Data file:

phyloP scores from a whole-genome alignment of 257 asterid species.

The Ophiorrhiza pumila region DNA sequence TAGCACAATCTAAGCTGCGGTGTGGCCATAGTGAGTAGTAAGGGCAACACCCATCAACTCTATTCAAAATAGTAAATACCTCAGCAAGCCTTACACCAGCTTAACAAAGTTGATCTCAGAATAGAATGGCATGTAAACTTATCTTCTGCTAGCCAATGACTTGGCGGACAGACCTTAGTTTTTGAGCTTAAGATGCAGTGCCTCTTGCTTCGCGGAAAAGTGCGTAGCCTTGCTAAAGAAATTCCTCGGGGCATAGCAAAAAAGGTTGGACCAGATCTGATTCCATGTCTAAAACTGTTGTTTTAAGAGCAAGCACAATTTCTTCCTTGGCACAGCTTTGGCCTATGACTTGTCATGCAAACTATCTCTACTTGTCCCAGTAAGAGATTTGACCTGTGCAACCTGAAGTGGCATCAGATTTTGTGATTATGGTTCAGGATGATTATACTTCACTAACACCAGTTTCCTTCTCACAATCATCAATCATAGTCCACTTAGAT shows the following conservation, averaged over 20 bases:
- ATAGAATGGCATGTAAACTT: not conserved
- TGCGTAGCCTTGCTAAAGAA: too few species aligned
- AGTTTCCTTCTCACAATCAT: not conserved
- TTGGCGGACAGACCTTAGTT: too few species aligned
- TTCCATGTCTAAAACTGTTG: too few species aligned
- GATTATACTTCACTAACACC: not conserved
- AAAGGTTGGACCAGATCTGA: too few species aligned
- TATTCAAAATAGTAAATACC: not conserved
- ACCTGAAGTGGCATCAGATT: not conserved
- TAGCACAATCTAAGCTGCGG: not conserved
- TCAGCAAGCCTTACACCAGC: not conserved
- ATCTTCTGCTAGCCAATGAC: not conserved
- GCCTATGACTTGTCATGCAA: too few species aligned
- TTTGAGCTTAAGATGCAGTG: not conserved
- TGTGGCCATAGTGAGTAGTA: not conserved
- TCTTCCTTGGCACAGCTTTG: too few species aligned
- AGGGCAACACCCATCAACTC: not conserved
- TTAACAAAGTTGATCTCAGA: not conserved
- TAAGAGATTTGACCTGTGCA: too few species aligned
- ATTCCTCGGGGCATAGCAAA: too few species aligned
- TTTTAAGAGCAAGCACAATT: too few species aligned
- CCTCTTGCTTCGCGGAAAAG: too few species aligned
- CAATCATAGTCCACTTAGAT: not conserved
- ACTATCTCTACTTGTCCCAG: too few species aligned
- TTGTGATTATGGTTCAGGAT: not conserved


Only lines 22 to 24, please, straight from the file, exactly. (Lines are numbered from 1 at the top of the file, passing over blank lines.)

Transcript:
- ATTCCTCGGGGCATAGCAAA: too few species aligned
- TTTTAAGAGCAAGCACAATT: too few species aligned
- CCTCTTGCTTCGCGGAAAAG: too few species aligned